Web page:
I’ve driven across the Tappan Zee Bridge in New York plenty of times, looking down the Hudson River to the Manhattan Skyline. On the morning of September 11, 2001, at a time when a friend and I were attending The Salvation Army College for Officer Training in Suffern, NY, we drove over the bridge after dropping off a seminar presenter at the John F. Kennedy International Airport. Only this time, we saw a thick, ominous haze over the skyline.
After returning home and changing into our uniforms, my friend called me down the stairs to see the broadcast of the horrific attack of the World Trade Center that was being reported live in the news. A few minutes later, we watched live as the World Trade Center’s South Tower collapsed.
Within hours of the attacks, my wife and I were at Ground Zero. I remember going down the West Side Highway and arriving to West Village just above Ground Zero. National Guard troops were standing there in full combat gear, holding their rifles. As vans from The Salvation Army arrived to the scene, staff waved to us and said, “We need you! We need you!” Mobile feeding units were set up in various areas, and I was sent about three blocks north of Ground Zero. From 5:30 in the afternoon to 5:30 the next morning, I served water, coffee, food and clothing to residents, employees, really all passersby in the area.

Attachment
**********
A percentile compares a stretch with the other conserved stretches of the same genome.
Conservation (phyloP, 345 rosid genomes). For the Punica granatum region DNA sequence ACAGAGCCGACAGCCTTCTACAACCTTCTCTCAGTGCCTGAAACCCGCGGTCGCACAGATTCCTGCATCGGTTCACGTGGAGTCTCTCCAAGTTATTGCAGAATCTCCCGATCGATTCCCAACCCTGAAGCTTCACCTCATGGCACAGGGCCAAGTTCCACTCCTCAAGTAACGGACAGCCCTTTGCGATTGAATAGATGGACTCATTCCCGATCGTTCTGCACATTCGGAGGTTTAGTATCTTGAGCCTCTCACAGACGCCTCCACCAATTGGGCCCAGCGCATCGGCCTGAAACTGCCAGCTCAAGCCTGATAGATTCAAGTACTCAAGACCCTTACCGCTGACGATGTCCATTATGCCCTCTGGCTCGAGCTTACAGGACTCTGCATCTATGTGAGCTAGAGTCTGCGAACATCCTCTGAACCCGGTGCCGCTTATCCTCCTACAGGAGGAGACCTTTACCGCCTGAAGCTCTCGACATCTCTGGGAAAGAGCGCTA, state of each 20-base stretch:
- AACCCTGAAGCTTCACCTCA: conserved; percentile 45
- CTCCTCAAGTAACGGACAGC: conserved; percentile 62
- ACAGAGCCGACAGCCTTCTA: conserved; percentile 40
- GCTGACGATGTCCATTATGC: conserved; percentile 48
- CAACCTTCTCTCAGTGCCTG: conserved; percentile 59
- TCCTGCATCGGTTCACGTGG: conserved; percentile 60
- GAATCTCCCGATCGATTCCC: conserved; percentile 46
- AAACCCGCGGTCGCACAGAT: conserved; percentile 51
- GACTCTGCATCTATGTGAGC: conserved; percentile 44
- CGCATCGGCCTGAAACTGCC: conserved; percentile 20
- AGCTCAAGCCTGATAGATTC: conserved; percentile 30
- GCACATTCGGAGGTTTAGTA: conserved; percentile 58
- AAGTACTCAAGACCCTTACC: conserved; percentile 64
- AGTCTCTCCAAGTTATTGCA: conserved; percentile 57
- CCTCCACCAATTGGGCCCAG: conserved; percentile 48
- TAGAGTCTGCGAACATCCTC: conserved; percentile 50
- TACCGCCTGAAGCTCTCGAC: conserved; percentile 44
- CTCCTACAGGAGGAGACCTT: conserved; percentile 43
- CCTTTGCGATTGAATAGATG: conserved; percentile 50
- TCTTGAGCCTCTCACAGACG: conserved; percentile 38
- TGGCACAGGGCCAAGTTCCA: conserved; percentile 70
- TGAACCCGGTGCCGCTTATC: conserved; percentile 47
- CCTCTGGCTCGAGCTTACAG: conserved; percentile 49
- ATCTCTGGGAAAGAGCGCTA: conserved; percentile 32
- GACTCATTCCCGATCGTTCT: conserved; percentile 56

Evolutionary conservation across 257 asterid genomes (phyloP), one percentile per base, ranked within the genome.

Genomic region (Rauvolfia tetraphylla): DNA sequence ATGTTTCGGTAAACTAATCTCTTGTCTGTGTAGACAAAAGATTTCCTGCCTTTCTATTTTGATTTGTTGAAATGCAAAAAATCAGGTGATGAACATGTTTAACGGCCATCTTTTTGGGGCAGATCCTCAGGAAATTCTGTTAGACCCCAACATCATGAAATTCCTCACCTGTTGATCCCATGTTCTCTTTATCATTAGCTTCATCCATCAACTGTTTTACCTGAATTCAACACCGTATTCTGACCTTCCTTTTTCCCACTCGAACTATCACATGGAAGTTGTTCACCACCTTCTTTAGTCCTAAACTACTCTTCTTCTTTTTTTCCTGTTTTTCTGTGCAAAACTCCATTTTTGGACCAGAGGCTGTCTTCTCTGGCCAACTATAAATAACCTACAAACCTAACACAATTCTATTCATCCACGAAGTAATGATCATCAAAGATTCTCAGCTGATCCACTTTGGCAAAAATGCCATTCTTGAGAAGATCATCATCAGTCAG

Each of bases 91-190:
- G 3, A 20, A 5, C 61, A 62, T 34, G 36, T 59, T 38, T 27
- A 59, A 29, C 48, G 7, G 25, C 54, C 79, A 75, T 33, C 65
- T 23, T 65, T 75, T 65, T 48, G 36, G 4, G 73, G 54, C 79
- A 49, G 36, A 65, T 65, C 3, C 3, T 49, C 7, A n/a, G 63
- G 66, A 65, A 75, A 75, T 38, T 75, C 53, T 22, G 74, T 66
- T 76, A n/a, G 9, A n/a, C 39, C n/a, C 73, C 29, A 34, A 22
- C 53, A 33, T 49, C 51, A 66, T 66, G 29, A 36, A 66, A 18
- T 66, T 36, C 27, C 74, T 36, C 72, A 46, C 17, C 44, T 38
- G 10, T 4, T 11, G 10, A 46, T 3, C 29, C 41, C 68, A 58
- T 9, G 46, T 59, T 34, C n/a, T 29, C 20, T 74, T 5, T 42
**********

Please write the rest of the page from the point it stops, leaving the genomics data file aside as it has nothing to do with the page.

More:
Seeing the debris and feeling the smell of the fire burn through my nostrils was like nothing I’ve ever experienced before. I remember the sheer agony of people coming out of the dust as they would leave their apartments. The dust was so thick that even a few days later, you were taking water and dumping it all over your face just to rid of it. My wife was assigned to morgue duty, where she had done grief counseling.
Throughout the months following, several of us, as well as The Salvation Army Greater New York Division would return to Ground Zero and continue to provide essentials to construction workers at the scene and nearby residents. More than 59,000 people were served through services like clothing and food assistance, crisis counseling and group therapy, childcare, employment training and placement, financial assistance, homelessness services, and more. Other divisions such as The Salvation Army National Capital Area Command, the Virginia Division, the New Jersey Division, and The Western Pennsylvania Division played significant roles in the relief efforts.
And of course, the army behind The Salvation Army stepped in, donating around $86 million to help us respond to the attacks. The majority of the funds donated by the public were used for necessities like food, steel-toed boots for the rescue workers and volunteers, socks, eye drops, rest stations and more.
The 20th anniversary of 9/11 comes at a time when Mother Nature has just taken its own course with Hurricane Ida, leaving thousands and communities in need for basic necessities and financial assistance to keep roofs over their heads. As we are in the mode and mindset of helping these people through this rough patch, we remember our loved ones who lost their lives 20 years ago, and we continue to grieve with their families. The Salvation Army prays and is here for each and every one of you.
Lt. Col. Larry Ashcraft is the Divisional Commander for The Salvation Army Eastern Pennsylvania and Delaware Division.
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